October 18, 2016
by Rebecca Millsop
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Kelley Walker & A Manifesto for the Artworld Institution

Perhaps you heard about the recent controversy at Contemporary Art Museum St. Louis: Since opening in mid-September at CAM, a solo exhibition of white male artist Kelley Walker has been under fire over a series of works that appropriate images from the Civil Rights Movement and magazine covers of black women streaked with toothpaste and chocolate. After failing to offer adequate explanation for the works during an artist talk at the museum on September 17, both Walker and Uslip—who is said to have had a crucial role in realizing the exhibition—incited criticism from the local community, who found the works malicious in nature. A September 18th letter called for the removal of four offending works; among signees were three black members of the CAM staff. The museum refused to remove the works, and instead added barrier walls and signage to warn museum-goers that Walker’s works “may be difficult for some … Continue reading

October 6, 2016
by Rebecca Millsop
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MoMA’s Entire Exhibition History is Now Online & It’s Free

  New York City’s Museum of Modern Art is certainly one of the most important and influential art institutions in the USA and the world. MoMA curators throughout the decades have made decisions that have greatly affected the way the artworld and public understand the nature of art. You can now view all materials from all of MoMA’s exhibitions, beginning with their opening in 1929. Check it out for yourself: MoMA’s Entire Exhibition History After, or perhaps before, check out a recent article in The Atlantic by Robinson Meyer, “The Museum of Modern Art’s Miraculous New Online Archive”, discussing the aesthetic and functional changes in exhibition documentation throughout the years.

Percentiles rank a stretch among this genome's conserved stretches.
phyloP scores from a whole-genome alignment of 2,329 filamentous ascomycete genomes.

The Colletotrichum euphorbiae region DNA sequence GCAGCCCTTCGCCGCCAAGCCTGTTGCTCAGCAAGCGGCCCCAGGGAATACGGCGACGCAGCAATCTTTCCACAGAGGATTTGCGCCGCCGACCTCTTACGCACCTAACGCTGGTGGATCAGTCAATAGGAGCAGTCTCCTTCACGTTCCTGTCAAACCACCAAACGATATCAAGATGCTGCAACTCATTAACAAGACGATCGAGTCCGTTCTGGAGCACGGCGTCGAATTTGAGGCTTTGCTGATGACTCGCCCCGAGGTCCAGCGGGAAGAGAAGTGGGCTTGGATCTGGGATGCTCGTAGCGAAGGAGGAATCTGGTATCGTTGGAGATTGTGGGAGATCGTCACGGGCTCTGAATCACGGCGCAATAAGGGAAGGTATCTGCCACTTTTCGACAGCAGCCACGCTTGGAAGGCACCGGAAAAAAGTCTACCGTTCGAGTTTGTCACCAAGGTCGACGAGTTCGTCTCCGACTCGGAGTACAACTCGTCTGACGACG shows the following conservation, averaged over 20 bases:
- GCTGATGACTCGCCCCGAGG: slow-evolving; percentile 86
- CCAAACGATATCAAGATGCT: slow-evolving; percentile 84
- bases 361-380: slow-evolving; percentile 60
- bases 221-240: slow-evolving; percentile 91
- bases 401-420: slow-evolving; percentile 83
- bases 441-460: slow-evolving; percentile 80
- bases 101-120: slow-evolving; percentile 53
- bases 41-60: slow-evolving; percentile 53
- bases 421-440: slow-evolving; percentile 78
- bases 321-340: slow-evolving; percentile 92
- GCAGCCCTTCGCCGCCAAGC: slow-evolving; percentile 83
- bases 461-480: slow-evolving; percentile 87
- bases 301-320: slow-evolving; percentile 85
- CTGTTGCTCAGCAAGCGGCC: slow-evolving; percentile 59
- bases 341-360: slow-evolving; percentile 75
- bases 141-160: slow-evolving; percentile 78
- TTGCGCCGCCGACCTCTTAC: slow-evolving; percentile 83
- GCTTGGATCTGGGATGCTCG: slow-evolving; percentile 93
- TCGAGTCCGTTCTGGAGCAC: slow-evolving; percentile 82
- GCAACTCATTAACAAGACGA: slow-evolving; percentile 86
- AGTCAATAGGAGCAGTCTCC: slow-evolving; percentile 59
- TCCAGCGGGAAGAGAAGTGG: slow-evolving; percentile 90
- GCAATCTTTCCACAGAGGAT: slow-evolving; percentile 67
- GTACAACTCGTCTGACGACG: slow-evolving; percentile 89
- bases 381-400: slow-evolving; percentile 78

August 5, 2013
by Aesthetics for Birds
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WONDER WORKS: RENOVATING ROMANTICISM ABOUT ART

What follows is a guest post by Jesse Prinz. Jesse is Distinguished Professor of Philosophy at the City University of New York, Graduate Center. His research focuses on the perceptual, emotional, and cultural foundations of human psychology. He is the author of Furnishing the Mind: Concepts and Their Perceptual Basis (MIT 2002), Gut Reactions: A Perceptual Theory of Emotion (Oxford 2004), The Emotional Construction of Morals (Oxford 2007), The Conscious Brain (Oxford 2012), Beyond Human Nature (Penguin 2012), and most recently, the forthcoming Works of Wonder: The Psychology and Ontology of Art (Oxford). Jesse also co-founded (with NYC mixed-media artist Rachel Bernstein) the art blog Art Bouillon. It is an honor and a true pleasure to have Jesse kick off the Guest Blogger Schedule here at Aesthetics for Birds. Among the many divides one can kind among competing theories of art, none sides wider and more ideologically entrenched than the … Continue reading